other animal admirable in form and movement and godlike in capability of

Other animal admirable in form and movement and

This preview shows page 6 - 9 out of 16 pages.

other animal, admirable in form and movement, and godlike in capability of understanding. He basically is stating that humans are the perfect addition to the world. Yet, Hamlet sees them as worthless. He refers to men as dust, claiming that is not delighted by men or women. Since Hamlet is trapped in his mind most of the time, he is unable to appreciate the good in humanity. Although he acknowledges the great capability of humans, they do not move him. He focuses on the negative qualities men obtain: such as lying, cheating, deceiving, and revenging. Hamlet’s perception is ultimately blinded by his grief, so he cannot look at the beauty of the world.
ACT 3What does it mean to hold the mirror up to nature? What are the ways we learn to see ourselves more clearly?Holding a mirror up to nature allows a person to reflect on the reality of the situation. The mirror is controversial because it cannot lie; it cannot deceive because it only reflects. Yet, holding a mirror up is a slightly different perspective because seeing things backwards can slightly illuminate alternate realities. The way to gain greater self-awareness is through your own moral conscious and gut feeling, as well through how others perceive you.Claudius gains the ability to see himself more clearly after viewing Hamlet’s
perception of Claudius through the play. He ultimately acknowledges his feelings of anger and blame, towards Hamlet’s madness, are a direct result of the guilt he feels for the murder. Claudius reveals in his soliloquy, “My stronger guilt defeats my strong intent,” indicating he regrets his crime (3.3.44). Although Claudius lacks the remorse after the murder, his confidence is starting to deteriorate as a result of his conscious. He cannot escape his crime, especially after seeing it through a mirrored image during the play. This is the first time the reader/ viewer sees Claudius truly addresses his guilt. It seems that Claudius is forced to face his conscious and is overwhelmed by the reality of his situation. He cannot gain redemption for the murder and still reap his rewards. Ultimately the mirror showed Claudius he must give up his power to begin to repent. Claudius took so long to feel the weight of his crime because he was constantly running away from it. Since he thought no one else was aware of his murder, he could reap the benefits of the crime. Now that he knows his secret is no longer safe, he begins to worry. Claudius saw his murder in a new way once it was reflected back to him. Before his intentions exceeded his guilt, but now he realizes nothing can provide remedy. Claudius was blinded by his own distorted perception of power to see the reality of his actions and to feel the guilt. I am still contemplating on what Claudius feels guilt for. He expresses no remorse for the loss of his brother; he seems to be feeling guilty just because he knows murder is a crime, and crime is wrong. Although the mirrored image the play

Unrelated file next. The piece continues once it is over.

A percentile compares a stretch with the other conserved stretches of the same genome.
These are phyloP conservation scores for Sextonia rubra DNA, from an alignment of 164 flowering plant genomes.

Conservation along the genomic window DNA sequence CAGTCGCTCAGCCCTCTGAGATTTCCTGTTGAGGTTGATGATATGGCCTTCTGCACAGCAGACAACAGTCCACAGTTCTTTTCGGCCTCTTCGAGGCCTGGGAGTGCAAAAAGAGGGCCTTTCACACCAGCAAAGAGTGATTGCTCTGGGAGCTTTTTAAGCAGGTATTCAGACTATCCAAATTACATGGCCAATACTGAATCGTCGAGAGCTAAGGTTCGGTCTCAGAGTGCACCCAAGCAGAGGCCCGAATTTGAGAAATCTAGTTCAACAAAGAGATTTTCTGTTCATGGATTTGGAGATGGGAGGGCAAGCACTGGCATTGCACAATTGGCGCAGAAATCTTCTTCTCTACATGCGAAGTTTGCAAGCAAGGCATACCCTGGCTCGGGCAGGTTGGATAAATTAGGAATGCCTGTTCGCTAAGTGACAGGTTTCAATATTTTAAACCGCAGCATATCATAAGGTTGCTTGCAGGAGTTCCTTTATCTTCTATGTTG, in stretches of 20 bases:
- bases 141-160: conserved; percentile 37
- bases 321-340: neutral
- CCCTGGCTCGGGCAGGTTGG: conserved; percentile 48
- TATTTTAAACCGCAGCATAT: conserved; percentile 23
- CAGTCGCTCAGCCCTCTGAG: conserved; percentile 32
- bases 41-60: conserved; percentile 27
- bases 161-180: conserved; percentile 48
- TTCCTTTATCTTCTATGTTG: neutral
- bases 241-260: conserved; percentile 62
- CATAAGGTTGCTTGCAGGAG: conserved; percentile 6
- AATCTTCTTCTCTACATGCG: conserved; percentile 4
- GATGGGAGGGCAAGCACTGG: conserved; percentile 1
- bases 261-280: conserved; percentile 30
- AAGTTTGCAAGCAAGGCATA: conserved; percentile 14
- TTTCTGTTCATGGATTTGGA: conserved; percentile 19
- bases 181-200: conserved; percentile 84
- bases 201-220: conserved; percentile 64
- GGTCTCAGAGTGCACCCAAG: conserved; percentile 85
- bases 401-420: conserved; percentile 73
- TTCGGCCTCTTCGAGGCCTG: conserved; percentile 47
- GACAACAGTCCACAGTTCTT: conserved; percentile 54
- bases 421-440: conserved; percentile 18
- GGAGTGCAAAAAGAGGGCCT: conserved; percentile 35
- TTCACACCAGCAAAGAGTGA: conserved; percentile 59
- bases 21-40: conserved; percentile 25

• Left Quote Icon

    Student Picture

  • Left Quote Icon

    Student Picture

  • Left Quote Icon

    Student Picture